The Road to Rio

Before we know it, the 2016 Summer Olympics will be underway. This year, the run up has been about things other than the athletes. Not that we pay much attention to wrestlers and track and field athletes and the like at any other time, but even this year, we’ve let the press coverage be about other things.

Look, I get it, Zika is a scary disease, and I wouldn’t wish it upon anyone. But come on, we *know* how to deal with mosquitoes. Insect repellent, screens in the windows, dispose of the standing water where they breed, etc. Not a problem! And there are a LOT more diseases that are far more deadly than zika that are also transmitted by mosquitoes, often the same species. Malaria? 200 million cases per year, with over 600,000 deaths. Dengue fever? Something like 100 million cases per year, with over 20,000 deaths. And like zika, there’s no really effective treatment or vaccine for either. But no one is panicking about them (even though they are starting to pop up in the US).

So why the heck are we all up in arms about Zika and the Olympics? A little perspective here, people….

Then there’s all the stories about doping. Teams get caught trying to sneak biochemical cheats past the various Fairness Monitors. Have you noticed that these are almost always from countries that don’t need any help producing medal-winning athletes? It’s never anyone from a place like Nigeria or Uruguay, just the big, totalitarian states like Russia that churn out “factory made” Olympians. One would think their large population base, economy, and sports organizations would be enough to produce world-class athletes.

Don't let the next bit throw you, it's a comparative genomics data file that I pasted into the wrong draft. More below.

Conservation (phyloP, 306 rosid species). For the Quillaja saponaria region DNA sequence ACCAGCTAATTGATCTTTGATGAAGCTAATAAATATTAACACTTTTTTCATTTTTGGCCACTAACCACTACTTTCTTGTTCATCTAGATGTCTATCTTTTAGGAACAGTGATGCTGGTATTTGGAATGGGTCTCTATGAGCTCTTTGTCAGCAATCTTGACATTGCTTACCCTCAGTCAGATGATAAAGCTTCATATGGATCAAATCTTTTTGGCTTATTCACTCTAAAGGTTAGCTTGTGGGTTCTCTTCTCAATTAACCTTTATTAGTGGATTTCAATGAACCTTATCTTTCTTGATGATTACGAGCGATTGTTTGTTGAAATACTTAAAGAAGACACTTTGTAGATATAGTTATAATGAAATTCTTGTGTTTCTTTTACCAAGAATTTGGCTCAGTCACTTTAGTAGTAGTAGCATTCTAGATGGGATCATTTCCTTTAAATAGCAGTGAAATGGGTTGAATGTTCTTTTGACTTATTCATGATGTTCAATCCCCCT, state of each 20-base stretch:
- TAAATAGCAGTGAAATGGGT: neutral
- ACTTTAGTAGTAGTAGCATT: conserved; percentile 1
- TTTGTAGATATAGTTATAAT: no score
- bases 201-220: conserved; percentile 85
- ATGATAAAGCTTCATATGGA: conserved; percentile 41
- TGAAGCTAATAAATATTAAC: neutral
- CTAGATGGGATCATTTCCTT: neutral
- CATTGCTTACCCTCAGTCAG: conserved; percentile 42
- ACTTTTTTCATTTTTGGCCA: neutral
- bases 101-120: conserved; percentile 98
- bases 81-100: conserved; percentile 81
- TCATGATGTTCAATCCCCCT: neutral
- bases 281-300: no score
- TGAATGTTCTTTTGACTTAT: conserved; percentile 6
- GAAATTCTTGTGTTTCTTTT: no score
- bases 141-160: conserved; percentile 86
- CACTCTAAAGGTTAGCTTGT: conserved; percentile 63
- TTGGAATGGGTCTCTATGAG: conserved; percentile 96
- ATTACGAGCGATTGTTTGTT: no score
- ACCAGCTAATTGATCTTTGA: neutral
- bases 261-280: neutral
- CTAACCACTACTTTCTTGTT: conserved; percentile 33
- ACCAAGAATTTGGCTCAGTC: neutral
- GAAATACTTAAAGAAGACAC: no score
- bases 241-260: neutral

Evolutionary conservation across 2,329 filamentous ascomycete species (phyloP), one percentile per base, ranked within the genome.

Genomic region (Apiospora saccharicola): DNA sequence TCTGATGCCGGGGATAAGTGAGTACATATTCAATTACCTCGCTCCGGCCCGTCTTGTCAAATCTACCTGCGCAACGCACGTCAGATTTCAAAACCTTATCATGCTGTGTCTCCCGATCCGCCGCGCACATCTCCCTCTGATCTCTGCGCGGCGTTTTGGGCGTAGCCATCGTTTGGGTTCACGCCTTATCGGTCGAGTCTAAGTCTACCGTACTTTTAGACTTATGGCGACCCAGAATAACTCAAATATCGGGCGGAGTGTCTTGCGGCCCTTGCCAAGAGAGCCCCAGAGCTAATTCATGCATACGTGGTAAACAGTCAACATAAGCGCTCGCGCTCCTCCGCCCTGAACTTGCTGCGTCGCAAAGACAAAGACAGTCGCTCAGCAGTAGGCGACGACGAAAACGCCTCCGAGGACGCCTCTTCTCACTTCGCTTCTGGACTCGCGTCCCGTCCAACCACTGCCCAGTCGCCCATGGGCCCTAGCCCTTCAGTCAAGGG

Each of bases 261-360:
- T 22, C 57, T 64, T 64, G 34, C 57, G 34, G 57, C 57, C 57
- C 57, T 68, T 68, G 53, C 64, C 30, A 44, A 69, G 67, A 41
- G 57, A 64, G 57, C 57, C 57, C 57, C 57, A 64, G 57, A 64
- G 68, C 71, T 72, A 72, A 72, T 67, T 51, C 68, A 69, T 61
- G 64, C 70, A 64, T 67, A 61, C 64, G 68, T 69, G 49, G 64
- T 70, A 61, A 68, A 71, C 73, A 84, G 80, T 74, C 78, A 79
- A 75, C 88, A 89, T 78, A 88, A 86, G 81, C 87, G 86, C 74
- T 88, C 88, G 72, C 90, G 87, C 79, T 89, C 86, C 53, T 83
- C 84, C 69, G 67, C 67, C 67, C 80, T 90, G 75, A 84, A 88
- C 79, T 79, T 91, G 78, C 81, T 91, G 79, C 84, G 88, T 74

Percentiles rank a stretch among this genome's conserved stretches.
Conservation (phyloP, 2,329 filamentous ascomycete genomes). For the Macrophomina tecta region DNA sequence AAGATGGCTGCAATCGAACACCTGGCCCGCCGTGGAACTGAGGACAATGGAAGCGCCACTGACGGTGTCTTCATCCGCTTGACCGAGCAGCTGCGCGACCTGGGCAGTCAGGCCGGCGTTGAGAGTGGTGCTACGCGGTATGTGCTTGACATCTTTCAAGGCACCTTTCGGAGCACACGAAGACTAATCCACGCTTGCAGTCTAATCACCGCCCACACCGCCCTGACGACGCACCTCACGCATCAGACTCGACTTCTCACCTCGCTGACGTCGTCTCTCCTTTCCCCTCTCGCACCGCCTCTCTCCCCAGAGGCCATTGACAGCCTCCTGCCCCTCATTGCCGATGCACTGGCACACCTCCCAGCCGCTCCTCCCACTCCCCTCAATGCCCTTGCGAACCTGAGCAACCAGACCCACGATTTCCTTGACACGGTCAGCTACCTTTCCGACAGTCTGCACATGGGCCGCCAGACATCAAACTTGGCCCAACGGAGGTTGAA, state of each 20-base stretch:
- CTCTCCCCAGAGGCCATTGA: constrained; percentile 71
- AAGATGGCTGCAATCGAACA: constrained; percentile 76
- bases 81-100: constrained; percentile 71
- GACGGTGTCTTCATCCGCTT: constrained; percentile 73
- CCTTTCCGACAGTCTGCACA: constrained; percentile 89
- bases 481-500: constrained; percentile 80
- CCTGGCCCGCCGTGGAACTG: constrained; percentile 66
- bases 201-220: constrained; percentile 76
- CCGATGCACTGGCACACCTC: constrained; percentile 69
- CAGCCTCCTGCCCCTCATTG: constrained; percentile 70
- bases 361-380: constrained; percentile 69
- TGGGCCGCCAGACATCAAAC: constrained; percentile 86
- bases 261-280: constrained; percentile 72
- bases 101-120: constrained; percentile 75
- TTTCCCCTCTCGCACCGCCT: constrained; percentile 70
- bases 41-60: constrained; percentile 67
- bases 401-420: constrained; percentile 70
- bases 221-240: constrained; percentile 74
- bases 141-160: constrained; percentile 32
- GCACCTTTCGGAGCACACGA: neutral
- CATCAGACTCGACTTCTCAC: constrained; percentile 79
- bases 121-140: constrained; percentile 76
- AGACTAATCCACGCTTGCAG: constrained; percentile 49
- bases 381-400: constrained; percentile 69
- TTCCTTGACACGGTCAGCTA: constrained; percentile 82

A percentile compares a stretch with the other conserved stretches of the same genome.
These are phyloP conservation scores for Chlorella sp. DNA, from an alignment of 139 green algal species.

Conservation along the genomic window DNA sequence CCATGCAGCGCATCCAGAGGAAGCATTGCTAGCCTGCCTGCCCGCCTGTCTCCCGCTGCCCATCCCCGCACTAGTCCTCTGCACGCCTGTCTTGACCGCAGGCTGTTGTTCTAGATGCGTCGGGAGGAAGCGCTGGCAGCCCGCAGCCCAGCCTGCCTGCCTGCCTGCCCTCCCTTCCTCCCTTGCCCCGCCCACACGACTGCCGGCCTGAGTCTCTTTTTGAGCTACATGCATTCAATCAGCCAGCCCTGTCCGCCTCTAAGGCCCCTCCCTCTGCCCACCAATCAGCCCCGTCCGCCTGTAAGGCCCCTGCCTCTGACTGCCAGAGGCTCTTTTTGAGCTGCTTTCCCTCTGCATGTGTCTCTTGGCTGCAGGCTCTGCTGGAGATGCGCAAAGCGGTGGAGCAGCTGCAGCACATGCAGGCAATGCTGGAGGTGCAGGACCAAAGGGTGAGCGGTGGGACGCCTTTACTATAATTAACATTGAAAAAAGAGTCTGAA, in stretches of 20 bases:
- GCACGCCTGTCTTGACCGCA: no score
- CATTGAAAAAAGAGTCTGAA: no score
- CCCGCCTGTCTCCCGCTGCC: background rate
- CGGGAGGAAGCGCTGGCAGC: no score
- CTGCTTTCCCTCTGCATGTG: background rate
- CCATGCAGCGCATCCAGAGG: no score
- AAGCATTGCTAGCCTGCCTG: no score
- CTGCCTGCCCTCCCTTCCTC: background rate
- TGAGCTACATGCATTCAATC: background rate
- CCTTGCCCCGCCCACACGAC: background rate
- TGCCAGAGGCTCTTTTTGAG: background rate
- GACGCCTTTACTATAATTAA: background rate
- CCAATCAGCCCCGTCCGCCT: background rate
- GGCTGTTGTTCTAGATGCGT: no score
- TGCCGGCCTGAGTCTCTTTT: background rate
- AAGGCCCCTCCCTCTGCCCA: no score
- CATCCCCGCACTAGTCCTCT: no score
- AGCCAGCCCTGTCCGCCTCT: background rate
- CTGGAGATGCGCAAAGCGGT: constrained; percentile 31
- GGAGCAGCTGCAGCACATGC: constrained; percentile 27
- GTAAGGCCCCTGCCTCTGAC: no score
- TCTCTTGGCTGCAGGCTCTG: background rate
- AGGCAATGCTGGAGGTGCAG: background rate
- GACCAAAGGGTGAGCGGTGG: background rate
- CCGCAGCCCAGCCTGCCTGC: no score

The other Big Story dominating the run-up is how “unprepared” Rio seems to be. This is a bit of First-World snootiness. Look, Rio won the bid five years ago. At the time, Brazil was stable and reasonably prosperous. One might have been hesitant, knowing how often Brazil has been on the cusp of “taking off”, but the political crisis and economic troubles that occurred since then really could not have been foreseen. These days, every Olympics has problems. Given the size of the event, it’s hard not to. But the constant griping about playing conditions (which, by the way, also seem to only come from the first world countries who are used to training and competing in perfect surroundings) doesn’t help anyone. I don’t want to come across like some curmudgeon saying “Shut up and play, already”, but wouldn’t we really rather focus on the athletes?

Speaking of focusing on the athletes, once again, the US sports media is preparing its pre-determined narratives. This athlete will win this event, this athlete is worth watching, this particular event is the one you should pay attention to. Anything that doesn’t follow that narrative doesn’t matter. If the Favorite Son doesn’t win their event, it is more important to badger them with questions about their failure than to bother with who actually won. We saw that in London with Kirani James (Gold medal, Men’s 400 M) and Dawn Harper and Kellie Wells (Silver and Bronze, Women’s 100 M Hurdles). I’ll let you look up who *didn’t* win those races, and perhaps you’ll understand why they were ignored.

I do have to concede that given the ever-increasing size of the Olympics, it’s really hard to go in just wanting to watch the competitions. With over 10,000 athletes from over 200 “countries” in over 300 events, you have to pick and choose ahead of time.

The creeping bloat of the Olympics is a matter for my next post….

Eh, let me save you the trouble. The Men’s 400 M was Oscar “Blade Runner” Pistorius’ event; he failed to qualify for the final. Once he was out, no one cared about the event. Lolo Jones was the favorite to win the Women’s 100 M Hurdles after falling and embarrassing herself in Beijing. She finished fourth, and all the press wanted to hear about was her reaction to her loss. Not what her teammates who actually earned medals had to say.

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